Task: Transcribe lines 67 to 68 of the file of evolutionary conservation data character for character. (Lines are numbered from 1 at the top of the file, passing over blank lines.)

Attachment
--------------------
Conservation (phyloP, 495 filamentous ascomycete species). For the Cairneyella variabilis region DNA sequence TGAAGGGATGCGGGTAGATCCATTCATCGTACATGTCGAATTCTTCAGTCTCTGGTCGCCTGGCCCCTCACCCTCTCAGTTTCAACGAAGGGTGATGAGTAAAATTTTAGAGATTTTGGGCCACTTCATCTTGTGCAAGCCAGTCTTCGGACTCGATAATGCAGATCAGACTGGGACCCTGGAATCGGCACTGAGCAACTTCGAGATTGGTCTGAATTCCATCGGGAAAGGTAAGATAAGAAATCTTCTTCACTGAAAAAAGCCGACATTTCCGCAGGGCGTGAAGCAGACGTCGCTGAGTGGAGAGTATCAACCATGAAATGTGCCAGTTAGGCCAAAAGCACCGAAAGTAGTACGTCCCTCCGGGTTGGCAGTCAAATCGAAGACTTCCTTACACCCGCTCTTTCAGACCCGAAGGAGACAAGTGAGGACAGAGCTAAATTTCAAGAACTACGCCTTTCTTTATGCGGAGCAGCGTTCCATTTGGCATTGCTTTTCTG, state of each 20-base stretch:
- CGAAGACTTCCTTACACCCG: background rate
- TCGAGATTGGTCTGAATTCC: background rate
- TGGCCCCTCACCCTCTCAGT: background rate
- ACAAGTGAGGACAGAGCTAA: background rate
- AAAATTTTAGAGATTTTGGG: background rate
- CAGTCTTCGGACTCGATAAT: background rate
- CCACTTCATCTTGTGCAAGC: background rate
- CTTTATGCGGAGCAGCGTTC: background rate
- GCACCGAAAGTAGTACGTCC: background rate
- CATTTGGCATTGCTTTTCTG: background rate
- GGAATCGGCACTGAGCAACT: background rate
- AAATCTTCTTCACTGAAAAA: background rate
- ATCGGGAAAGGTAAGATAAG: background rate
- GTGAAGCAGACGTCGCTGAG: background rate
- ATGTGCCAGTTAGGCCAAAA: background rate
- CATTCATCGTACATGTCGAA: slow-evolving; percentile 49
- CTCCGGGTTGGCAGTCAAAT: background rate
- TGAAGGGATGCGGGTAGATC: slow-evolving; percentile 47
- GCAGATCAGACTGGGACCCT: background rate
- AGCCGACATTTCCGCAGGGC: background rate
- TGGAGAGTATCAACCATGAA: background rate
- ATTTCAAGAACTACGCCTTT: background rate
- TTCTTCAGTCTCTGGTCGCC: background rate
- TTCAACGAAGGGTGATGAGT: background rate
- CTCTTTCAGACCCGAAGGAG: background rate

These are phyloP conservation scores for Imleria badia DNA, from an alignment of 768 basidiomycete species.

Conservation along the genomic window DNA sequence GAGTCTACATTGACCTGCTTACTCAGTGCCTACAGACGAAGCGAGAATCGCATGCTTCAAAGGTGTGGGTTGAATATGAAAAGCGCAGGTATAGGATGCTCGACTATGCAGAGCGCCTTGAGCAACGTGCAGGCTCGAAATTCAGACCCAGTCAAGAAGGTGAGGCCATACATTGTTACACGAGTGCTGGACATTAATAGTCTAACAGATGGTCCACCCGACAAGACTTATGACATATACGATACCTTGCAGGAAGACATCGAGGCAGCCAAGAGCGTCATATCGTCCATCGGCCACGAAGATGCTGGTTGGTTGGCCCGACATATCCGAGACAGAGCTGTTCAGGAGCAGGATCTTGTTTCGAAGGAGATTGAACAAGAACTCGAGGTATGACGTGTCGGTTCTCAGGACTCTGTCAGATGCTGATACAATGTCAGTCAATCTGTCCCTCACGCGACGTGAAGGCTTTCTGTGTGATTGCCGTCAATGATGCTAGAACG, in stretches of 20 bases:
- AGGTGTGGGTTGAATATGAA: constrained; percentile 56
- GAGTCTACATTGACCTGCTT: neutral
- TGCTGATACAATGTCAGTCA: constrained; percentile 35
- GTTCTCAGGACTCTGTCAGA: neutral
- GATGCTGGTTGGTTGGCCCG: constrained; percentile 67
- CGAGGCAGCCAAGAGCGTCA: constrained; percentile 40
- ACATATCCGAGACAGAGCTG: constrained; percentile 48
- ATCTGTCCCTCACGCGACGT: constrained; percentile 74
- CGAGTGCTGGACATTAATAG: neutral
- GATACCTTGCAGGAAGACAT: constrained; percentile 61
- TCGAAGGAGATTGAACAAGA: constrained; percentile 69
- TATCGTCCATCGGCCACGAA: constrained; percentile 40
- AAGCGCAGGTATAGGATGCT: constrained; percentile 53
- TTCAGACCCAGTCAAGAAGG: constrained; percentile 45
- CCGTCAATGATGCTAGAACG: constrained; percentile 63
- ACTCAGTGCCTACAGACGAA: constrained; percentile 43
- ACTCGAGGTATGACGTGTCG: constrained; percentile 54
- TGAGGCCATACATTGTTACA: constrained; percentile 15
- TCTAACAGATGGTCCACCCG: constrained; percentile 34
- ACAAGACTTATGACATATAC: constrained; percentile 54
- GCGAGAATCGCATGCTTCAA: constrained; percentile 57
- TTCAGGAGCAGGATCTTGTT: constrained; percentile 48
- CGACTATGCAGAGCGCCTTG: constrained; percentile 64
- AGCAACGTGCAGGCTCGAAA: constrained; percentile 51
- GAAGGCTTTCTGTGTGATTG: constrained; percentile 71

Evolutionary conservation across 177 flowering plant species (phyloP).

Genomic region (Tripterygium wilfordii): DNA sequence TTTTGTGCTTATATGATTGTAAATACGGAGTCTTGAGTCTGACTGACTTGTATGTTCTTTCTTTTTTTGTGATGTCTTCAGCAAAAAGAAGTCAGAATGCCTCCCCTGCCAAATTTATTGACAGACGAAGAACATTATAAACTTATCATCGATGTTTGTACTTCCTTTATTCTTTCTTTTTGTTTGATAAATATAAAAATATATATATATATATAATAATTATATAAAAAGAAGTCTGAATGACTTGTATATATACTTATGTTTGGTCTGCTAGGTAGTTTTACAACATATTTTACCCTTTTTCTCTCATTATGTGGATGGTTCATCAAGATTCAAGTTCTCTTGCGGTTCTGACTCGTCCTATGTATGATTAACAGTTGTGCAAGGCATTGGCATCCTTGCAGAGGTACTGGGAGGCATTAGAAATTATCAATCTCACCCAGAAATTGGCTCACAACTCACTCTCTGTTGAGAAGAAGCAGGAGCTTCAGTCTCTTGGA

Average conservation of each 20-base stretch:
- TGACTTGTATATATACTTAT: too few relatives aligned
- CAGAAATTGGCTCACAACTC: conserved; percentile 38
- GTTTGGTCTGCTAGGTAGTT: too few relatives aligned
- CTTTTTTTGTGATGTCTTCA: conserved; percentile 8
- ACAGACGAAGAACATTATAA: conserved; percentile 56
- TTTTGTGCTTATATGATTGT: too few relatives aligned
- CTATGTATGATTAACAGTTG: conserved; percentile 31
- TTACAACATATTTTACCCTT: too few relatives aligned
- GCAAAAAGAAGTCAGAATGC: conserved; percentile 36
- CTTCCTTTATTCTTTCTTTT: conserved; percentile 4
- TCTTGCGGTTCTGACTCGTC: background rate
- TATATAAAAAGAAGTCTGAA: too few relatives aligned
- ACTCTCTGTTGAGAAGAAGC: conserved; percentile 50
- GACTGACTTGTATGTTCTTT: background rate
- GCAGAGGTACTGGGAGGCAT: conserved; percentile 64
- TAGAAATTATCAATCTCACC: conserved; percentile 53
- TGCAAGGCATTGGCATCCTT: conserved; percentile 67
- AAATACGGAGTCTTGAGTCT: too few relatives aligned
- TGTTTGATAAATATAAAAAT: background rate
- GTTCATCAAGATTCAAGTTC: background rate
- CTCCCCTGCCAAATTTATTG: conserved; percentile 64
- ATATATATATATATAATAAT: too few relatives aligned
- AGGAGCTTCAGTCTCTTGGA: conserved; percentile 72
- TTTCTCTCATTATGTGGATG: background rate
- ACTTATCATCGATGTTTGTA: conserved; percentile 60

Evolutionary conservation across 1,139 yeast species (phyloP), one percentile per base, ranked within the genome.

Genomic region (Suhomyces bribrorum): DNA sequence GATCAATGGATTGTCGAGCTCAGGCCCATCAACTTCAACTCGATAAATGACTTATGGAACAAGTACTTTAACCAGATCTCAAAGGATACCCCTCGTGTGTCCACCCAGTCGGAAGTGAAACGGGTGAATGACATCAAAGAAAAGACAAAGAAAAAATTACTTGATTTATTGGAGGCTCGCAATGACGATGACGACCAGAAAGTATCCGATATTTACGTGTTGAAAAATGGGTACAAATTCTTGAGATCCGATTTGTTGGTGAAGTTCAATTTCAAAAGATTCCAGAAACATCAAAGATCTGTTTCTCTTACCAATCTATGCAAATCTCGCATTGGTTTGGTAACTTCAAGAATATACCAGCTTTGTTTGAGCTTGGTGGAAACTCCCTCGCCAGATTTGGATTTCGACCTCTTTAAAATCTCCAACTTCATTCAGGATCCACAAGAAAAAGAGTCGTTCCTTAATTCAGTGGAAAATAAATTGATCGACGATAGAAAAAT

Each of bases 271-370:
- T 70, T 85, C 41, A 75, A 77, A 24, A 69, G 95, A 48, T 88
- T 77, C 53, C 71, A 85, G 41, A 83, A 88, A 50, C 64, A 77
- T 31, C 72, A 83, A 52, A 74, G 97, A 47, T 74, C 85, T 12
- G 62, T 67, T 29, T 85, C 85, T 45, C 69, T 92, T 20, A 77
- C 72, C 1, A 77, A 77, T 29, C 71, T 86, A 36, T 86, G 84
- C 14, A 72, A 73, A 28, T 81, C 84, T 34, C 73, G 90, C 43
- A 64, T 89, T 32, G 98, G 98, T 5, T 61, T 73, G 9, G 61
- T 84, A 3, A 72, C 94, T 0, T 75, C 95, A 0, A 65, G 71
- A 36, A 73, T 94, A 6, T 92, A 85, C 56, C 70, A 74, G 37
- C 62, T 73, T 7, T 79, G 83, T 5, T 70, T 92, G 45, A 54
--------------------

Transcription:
- TCTTGCGGTTCTGACTCGTC: background rate
- TATATAAAAAGAAGTCTGAA: too few relatives aligned